On 23/09/05, Jimmy Wales <jwales(a)wikia.com> wrote:
I have proposed in the past that we could have a form
of redirect which
I would call a 'hard link'. This is an analogy to Unix-style
versus "hard links". There are some reasons this would be good, and
some reasons why this would be bad, and in any event, the idea has never
gained much support.
Yes, I was about to post something about that very issue - one of the
main issues, underneath the heated debating, seems to be that if you
search for/visit/follow a link to the page "aubergine", you get a
large heading saying "Eggplant", which seems to bias the page towards
that name. I don't think there really *is* such a bias, and all
variants of the term are bolded in the first sentence of the article,
but it is annoying that one should take precedence in the title
The problem with the "hard link" concept (a fairly neat analogy; the
point for those less UNIX-savvy being that both titles have equal
status, neither "redirecting to" the other) is that if linking to
"aubergine" displayed "Aubergine" as the header, it would actually
become *more* of an issue which term was used in *other* articles.
That is, the difference in *effect* between the two links
[[aubergine]] and [[eggplant]] would be that much more noticeable.
Of course, this would be a non-issue if we adopted the habit of always
mentionning all synonyms whenever we linked to the article (which I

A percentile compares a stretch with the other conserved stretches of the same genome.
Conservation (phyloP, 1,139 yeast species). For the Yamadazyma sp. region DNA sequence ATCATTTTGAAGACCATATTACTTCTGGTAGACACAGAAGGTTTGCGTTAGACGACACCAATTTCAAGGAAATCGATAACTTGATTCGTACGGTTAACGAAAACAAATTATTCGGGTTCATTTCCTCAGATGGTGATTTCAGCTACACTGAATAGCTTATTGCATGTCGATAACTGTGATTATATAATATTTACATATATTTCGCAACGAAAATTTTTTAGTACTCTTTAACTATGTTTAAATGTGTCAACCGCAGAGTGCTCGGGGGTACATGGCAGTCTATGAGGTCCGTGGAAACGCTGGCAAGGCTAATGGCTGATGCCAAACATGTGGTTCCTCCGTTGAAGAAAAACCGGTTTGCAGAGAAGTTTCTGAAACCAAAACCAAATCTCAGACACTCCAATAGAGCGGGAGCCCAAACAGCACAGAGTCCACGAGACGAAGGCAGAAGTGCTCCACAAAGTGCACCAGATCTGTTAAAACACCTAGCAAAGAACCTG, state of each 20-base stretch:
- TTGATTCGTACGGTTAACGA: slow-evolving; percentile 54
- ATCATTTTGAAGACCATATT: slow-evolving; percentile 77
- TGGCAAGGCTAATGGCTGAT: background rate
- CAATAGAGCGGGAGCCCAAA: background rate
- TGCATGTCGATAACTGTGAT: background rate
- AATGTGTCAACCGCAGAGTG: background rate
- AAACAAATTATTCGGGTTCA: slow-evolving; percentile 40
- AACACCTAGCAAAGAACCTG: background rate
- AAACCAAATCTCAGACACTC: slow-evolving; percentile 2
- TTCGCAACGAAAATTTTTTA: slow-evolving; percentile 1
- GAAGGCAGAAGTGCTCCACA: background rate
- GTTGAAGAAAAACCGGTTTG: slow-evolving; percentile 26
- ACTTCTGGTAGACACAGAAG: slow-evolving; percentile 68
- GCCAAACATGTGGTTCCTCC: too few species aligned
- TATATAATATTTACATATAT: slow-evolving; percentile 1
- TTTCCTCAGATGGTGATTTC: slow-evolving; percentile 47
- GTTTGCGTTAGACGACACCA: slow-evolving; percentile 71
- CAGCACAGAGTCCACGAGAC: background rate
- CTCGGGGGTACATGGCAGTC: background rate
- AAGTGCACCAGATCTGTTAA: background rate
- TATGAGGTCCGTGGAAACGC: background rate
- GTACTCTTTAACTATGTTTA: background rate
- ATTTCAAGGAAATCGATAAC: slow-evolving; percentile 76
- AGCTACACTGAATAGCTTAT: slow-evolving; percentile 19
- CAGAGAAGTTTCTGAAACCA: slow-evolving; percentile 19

personally think would be unwieldy and ugly); or, indeed, if we had an
automatic converter (which I'm currently rather sceptical of working).
But even with neither of those, it would perhaps be an improvement on
And it would *definitely* be better than having two articles with the
same content but for a copy-and-paste - which I see absolutely no
reason we would not end up with if we implemented a split-article or
split-wiki solution. Thinking about it, in an ideal world, all
"Wikipedias" would actually have the same content - it's really a
shame that so few people are multilingual that they have eached
developed into such separate entities.
In practise, I would say there are two main reasons why, say, the
French article on aubergines contains different content from the
1) Not enough people capable of and willing to translate between the two
2) Slightly different policies (e.g. the French allow recipes) because
the difficulty of holding together a single multi-lingual community
has led to what might be described as a "highly federal" structure...
Oh and, of course,
3) Laziness. ;)
The practical application of which thought is that neither (1) nor (2)
would present a barrier between en-us and en-gb [or "en-commonwealth"
or whatever] wikis, because nearly all users of either would in fact
be "bilingual", with merely a preference for one or the other. (3), of
course, would still play a part, but given the number of people
willing to correct interwiki links, by-pass disambig pages, etc, I can
well imagine a group of "translators" (armed with bots) springing up
to keep the two in sync. It does seem rather a waste of their time,
though - since the end result would be two copies of exactly the same
article, with for the most part only subtle linguistic differences.
although it does seem that the Americans have achieved
a sort of
dominate in the vegetables, while losing out in the sports/games area.
I'm not sure why, but that rather made me laugh.
Rowan Collins BSc